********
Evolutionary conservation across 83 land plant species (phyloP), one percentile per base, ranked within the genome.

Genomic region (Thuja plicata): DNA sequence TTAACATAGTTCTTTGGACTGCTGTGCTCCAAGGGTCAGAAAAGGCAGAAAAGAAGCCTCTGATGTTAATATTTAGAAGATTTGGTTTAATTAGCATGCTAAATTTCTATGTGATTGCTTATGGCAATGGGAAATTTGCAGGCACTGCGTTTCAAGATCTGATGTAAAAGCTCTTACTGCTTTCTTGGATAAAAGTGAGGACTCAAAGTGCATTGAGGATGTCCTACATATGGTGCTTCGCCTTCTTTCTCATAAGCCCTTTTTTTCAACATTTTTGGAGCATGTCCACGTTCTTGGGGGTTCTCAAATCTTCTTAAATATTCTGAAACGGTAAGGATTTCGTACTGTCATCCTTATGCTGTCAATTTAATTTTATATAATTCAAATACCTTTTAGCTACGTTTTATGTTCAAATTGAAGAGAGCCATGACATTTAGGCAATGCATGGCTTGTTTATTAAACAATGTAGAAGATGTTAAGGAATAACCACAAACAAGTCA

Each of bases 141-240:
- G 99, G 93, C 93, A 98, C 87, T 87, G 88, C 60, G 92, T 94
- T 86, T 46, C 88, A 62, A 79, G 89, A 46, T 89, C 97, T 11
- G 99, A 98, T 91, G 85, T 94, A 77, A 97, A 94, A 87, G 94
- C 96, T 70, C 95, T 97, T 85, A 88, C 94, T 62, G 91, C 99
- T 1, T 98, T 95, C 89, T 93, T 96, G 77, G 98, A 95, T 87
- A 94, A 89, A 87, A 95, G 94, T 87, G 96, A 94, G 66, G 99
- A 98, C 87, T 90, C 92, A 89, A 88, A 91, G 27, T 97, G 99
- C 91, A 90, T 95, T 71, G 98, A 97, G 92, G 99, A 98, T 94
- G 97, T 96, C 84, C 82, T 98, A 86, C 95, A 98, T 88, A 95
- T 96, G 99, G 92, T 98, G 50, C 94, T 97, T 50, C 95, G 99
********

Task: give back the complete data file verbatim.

Evolutionary conservation across 83 land plant species (phyloP), one percentile per base, ranked within the genome.

Genomic region (Thuja plicata): DNA sequence TTAACATAGTTCTTTGGACTGCTGTGCTCCAAGGGTCAGAAAAGGCAGAAAAGAAGCCTCTGATGTTAATATTTAGAAGATTTGGTTTAATTAGCATGCTAAATTTCTATGTGATTGCTTATGGCAATGGGAAATTTGCAGGCACTGCGTTTCAAGATCTGATGTAAAAGCTCTTACTGCTTTCTTGGATAAAAGTGAGGACTCAAAGTGCATTGAGGATGTCCTACATATGGTGCTTCGCCTTCTTTCTCATAAGCCCTTTTTTTCAACATTTTTGGAGCATGTCCACGTTCTTGGGGGTTCTCAAATCTTCTTAAATATTCTGAAACGGTAAGGATTTCGTACTGTCATCCTTATGCTGTCAATTTAATTTTATATAATTCAAATACCTTTTAGCTACGTTTTATGTTCAAATTGAAGAGAGCCATGACATTTAGGCAATGCATGGCTTGTTTATTAAACAATGTAGAAGATGTTAAGGAATAACCACAAACAAGTCA

Each of bases 141-240:
- G 99, G 93, C 93, A 98, C 87, T 87, G 88, C 60, G 92, T 94
- T 86, T 46, C 88, A 62, A 79, G 89, A 46, T 89, C 97, T 11
- G 99, A 98, T 91, G 85, T 94, A 77, A 97, A 94, A 87, G 94
- C 96, T 70, C 95, T 97, T 85, A 88, C 94, T 62, G 91, C 99
- T 1, T 98, T 95, C 89, T 93, T 96, G 77, G 98, A 95, T 87
- A 94, A 89, A 87, A 95, G 94, T 87, G 96, A 94, G 66, G 99
- A 98, C 87, T 90, C 92, A 89, A 88, A 91, G 27, T 97, G 99
- C 91, A 90, T 95, T 71, G 98, A 97, G 92, G 99, A 98, T 94
- G 97, T 96, C 84, C 82, T 98, A 86, C 95, A 98, T 88, A 95
- T 96, G 99, G 92, T 98, G 50, C 94, T 97, T 50, C 95, G 99